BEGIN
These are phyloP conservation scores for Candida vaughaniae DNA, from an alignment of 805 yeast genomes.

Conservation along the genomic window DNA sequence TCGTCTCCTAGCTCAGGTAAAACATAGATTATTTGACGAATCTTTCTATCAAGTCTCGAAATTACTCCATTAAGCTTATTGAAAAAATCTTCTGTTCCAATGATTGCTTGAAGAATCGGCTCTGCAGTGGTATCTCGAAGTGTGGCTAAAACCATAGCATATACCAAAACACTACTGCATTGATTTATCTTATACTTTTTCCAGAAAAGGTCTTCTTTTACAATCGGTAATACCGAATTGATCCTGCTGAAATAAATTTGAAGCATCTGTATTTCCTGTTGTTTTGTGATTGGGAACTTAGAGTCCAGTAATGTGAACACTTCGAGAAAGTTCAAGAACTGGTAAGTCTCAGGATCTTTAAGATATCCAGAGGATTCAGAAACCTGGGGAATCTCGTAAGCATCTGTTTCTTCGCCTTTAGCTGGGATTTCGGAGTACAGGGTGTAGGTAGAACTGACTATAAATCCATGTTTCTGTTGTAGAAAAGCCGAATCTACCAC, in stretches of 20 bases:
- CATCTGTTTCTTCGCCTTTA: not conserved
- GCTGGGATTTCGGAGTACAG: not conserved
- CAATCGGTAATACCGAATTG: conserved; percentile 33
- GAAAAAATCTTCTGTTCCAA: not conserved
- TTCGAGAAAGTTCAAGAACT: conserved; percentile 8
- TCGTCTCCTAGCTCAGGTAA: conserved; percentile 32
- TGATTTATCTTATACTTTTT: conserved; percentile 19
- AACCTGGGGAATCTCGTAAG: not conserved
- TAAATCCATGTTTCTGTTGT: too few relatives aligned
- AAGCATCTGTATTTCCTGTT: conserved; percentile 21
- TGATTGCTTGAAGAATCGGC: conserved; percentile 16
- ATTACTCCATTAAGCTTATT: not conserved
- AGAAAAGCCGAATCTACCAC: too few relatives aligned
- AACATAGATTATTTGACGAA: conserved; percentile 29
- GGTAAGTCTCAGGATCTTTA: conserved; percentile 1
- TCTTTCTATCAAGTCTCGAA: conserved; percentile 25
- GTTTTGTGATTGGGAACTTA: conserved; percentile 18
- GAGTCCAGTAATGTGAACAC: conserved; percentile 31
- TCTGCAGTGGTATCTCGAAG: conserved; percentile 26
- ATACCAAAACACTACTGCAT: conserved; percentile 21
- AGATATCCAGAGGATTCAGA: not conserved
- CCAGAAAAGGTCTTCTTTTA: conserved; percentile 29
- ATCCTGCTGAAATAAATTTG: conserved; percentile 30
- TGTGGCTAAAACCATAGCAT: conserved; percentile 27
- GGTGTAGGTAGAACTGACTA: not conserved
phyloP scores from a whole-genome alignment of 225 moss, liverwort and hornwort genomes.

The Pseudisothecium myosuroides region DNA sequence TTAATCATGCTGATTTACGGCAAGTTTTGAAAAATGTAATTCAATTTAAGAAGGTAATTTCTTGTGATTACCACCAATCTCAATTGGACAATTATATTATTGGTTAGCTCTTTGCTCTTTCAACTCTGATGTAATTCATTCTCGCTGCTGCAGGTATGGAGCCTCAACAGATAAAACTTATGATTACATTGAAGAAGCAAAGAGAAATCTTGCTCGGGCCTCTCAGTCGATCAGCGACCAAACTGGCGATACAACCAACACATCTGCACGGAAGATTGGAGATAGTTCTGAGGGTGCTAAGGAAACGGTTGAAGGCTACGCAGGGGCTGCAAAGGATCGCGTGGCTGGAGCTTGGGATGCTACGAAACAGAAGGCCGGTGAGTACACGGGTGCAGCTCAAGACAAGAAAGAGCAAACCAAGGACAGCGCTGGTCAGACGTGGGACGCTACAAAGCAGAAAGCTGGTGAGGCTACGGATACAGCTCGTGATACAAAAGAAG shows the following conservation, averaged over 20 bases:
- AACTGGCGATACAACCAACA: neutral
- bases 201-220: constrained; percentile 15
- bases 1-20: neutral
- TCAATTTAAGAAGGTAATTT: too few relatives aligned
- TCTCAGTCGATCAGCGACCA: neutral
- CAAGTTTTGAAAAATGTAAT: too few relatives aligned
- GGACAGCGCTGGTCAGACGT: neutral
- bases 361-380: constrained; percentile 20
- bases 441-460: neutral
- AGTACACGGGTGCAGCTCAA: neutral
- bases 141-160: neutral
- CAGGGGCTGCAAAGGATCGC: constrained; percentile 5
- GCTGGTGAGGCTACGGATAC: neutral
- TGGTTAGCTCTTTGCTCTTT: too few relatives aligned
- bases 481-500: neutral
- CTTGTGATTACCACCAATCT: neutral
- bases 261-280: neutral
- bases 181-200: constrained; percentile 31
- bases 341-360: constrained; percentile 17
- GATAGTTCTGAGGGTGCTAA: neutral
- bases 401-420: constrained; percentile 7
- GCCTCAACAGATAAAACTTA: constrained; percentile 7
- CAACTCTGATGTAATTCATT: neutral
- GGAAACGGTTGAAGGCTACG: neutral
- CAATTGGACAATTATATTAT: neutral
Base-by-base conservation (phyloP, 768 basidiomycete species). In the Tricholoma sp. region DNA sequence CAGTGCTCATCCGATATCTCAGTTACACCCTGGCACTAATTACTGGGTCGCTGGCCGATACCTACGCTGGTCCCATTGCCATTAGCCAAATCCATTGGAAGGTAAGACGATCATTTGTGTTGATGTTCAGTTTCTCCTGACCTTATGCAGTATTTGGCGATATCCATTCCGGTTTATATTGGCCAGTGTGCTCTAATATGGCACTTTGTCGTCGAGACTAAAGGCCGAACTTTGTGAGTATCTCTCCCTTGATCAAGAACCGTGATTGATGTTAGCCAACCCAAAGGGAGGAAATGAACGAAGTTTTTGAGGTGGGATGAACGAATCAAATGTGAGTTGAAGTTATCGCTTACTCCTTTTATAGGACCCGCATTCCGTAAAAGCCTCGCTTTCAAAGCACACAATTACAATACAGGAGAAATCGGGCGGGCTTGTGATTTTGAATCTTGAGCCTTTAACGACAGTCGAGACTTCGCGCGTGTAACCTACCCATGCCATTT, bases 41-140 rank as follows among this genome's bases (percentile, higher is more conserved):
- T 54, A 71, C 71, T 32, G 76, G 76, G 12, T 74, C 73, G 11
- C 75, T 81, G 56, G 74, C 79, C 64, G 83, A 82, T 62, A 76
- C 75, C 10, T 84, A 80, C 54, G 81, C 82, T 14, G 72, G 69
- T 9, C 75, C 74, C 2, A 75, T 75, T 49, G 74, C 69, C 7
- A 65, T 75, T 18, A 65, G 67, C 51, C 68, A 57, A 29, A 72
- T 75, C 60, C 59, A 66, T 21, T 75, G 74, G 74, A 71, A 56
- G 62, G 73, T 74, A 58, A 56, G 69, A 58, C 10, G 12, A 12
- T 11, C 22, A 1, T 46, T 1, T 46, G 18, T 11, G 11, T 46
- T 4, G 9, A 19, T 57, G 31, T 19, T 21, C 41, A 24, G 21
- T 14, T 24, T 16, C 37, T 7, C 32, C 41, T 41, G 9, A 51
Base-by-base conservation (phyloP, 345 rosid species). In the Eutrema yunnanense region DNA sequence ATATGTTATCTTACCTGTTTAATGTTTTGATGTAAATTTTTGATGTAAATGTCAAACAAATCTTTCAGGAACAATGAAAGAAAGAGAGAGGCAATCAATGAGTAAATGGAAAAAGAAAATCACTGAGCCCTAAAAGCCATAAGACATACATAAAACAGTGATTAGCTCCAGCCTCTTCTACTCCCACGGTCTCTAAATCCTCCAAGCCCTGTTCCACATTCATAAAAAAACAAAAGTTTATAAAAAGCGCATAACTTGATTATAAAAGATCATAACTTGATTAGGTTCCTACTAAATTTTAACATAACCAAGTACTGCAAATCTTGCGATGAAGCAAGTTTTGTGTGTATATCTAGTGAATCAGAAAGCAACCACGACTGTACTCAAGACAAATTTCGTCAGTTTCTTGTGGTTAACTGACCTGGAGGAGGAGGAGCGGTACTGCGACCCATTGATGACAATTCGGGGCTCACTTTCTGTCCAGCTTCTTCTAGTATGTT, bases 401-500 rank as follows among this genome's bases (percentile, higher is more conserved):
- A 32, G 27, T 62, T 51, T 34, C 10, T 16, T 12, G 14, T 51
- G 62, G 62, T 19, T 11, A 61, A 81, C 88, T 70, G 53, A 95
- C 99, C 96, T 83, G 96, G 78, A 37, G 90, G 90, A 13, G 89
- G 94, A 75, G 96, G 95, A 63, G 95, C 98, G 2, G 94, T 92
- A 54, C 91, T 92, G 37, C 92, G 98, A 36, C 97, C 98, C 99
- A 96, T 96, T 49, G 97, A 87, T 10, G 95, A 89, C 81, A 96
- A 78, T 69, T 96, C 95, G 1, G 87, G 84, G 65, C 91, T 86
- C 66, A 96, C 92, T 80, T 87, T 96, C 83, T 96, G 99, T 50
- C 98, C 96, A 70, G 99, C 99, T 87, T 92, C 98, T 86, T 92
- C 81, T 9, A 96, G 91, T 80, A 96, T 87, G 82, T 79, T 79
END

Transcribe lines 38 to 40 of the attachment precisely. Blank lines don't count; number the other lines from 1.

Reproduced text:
- bases 441-460: neutral
- AGTACACGGGTGCAGCTCAA: neutral
- bases 141-160: neutral